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Title: The%20Ancient%20Egyptians

Ancient Egypt
A View of Egypt by Satellite
The Fertile Nile Valley
The Annual Flooding of the Nile
Nile Irrigation-the Shaduf
Farming in the Nile floodplain
The Nile floodplain
Felucca boats
The SOUL of Ancient Egypt
A View of Egypt by Satellite
Geography Populated Areas
  • There were three main populated areas in Egypt
  • 1. The Nile Valley
  • sole source of water for Egypt
  • Predictable flooding provided rich fertile soil
  • Both revered and feared (too much flooding or
  • The Nile Delta
  • Area were Nile empties into Mediterranean Sea
  • Largest piece of fertile land
  • Encompassed major centres of Egypt
  • Faiyum
  • Lake Moeris lies at end of branch of Nile is
    centre of oasis called Faiyum
  • Irrigation from Nile made Faiyum the third most
    populated land

Geographic Effects on Egypt
  • Fertile soil
  • deserts provided
  • protection and shelter from outside influences
  • Access to Mediterranean increased and expanded
    trade and culture
  • culture was one of stability and not rapid change
  • Deserts were an important source of minerals and
    building supplies (copper, tin, gold and natron,
    the drying agent used in mummification)

Ancient Egyptian History
Periods Time Frame
Nile Culture Begins 3900 B. C. E.
Archaic 3100 2650 B. C. E.
Old Kingdom 2650 2134 B. C. E.
Middle Kingdom 2040 1640 B. C. E.
New Kingdom 1550 1070 B. C. E.
Late Period 750 332 B. C. E.
Greek Ptolemaic Era 332 30 B. C. E.
Roman Period 30 B. C. E. 395 C. E.
Egyptian Social Hierarchy
  • Important Pharaohs
  • 1470 BCE Reign of Hatsheput (one of four female
  • 1350 BCE Reign of Akhenaton (Wanted to change
    religious beliefs to
  • 1334 BCE Reign of Tutankhamun (Religious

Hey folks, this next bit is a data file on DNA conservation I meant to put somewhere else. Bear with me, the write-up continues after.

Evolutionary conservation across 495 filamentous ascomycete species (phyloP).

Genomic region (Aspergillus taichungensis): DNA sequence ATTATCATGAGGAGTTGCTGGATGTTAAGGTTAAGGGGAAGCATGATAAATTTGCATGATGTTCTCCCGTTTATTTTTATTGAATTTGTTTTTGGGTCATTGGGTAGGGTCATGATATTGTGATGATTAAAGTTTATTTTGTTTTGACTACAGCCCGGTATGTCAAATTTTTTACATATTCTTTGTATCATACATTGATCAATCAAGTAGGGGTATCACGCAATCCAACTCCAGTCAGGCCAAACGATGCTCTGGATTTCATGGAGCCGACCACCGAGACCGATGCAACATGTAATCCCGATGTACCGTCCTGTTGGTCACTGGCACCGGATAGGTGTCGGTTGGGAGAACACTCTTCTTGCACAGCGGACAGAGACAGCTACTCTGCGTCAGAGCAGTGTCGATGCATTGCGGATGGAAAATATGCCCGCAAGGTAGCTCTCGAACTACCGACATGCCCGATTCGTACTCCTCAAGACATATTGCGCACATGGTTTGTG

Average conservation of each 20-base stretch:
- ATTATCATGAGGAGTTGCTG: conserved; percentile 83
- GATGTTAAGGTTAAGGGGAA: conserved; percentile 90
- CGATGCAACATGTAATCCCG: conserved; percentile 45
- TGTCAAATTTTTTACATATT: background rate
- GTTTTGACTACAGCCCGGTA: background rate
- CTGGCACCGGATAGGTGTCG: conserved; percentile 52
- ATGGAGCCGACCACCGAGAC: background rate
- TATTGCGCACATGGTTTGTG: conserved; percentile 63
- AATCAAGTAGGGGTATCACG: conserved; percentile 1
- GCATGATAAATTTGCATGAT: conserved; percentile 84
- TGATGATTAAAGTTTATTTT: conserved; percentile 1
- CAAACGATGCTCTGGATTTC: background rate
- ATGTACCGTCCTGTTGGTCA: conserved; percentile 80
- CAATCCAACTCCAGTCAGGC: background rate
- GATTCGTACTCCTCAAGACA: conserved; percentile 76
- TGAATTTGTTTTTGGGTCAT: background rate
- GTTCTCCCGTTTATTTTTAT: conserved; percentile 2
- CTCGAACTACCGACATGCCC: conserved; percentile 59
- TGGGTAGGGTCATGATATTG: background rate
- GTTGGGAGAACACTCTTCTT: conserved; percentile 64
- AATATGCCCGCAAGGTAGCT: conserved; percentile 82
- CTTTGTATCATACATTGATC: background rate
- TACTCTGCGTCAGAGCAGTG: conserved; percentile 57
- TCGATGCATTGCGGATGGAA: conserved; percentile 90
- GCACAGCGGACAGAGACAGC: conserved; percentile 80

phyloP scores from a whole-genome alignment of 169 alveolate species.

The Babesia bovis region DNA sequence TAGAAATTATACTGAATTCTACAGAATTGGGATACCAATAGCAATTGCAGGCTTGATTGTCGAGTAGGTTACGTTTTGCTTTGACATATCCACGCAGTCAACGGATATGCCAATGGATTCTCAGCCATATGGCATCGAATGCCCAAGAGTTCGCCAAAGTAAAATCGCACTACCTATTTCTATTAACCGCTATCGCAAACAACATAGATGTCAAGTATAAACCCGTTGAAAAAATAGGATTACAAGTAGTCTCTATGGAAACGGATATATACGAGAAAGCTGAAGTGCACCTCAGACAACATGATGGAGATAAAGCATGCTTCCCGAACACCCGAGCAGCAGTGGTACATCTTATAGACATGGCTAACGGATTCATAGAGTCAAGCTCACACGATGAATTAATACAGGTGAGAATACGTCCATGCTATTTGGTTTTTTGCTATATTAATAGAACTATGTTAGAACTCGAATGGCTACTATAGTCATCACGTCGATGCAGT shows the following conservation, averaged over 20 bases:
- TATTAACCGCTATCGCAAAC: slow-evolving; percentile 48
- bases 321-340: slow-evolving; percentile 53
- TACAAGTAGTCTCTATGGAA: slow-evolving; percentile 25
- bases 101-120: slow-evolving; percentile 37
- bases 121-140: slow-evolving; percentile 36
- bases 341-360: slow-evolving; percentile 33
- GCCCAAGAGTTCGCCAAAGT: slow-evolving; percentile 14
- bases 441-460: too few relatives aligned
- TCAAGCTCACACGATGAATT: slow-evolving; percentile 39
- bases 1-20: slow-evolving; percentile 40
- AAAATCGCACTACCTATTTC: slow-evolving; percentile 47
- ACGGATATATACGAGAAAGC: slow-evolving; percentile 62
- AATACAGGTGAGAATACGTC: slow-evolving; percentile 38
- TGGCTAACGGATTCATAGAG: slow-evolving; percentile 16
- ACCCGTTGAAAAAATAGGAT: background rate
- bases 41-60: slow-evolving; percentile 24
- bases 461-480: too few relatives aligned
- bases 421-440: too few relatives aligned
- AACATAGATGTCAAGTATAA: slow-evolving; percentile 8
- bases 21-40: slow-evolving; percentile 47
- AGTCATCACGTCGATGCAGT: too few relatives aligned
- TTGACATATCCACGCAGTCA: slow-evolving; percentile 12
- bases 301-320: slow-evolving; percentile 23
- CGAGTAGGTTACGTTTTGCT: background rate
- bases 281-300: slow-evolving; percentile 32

revolution is reversed)
  • 1297 BCE - Reign of Ramses II. He had over 200
    wives and concubines,
    approximately 90 sons and 60 daughters
    and reigned over 67 years! His reign
    saw massive building
    projects in Egypt. The Exodus of Jews from
    Egypt also occurred during his
  • 525 BCE Persians conquer Egypt
  • 332 BCE Alexander the Great defeats the
    Persians and
    considered savior of Egypt
  • 50 BCE Cleopatra VII is crowned Queen of Egypt
  • 30 BCE Egypt becomes part of Roman Empire after
    death of Cleopatra VII and
    Mark Anthony

Menes Unifier of Upper Lower Egypt
c. 3050 B. C. E. ?
Some Famous Egyptian Pharaohs
Tutankhamon1336-1327 B. C. E.
Thutmose III1504-1450 B. C. E.
Ramses II1279-1212 B. C. E.
  • Highlights of Ancient Egyptian History
  • UNIFICATION OF EGYPT King Menes unites Upper
    and Lower Egypt and wears double crown in 3100
    BCE. Following Menes came 31 dynasties over 3000
  • AGE OF PYRAMIDS Era of the Old Kingdom (2690
    BCE), Pharaohs were absolute rulers and viewed as
    a god holding absolute secular and religious
    power. Stone monuments were embodiment of
    Pharaoh's power and a medium of immortality.
    Pyramids evolved from mastabas, then Step
    Pyramids, most known are Pyramids at Giza
    (2600-2500 BCE)
  • IMHOTEP not a ruler but revered and his life
    was recorded (architect, medicine, right hand to
    Pharaoh Djoser (2686-2613 BCE)
  • NATIONAL GOD AMON-RE Middle Kingdom Under
    Theban Kings (south), the Theban god Amon
    merged with sun god Re which became Egyptian
    national god Amon-Re

Pol itics
  • How Pharaoh's ruled
  • absolute rulers of the land
  • believed to be the earthly embodiment of the god
    Horus who was the son of Amon-Re
  • Therefore they had the divine right to rule
  • This allowed them to move between god and their
  • People followed their orders because they
    believed they were from god
  • No one would challenge the Kings authority and
    he could rule in relative peace

  • The throne passed on to eldest son of Principal
    Queen who was usual the eldest daughter of the
    previous king therefore the kings sister
  • Pharaohs owned all the land they had a
    hierarchy of government officials to help him
  • Second to the Pharaohs were the scribes who would
    record the doings of the Pharaoh

Egypts economic prosperity
  • Wealth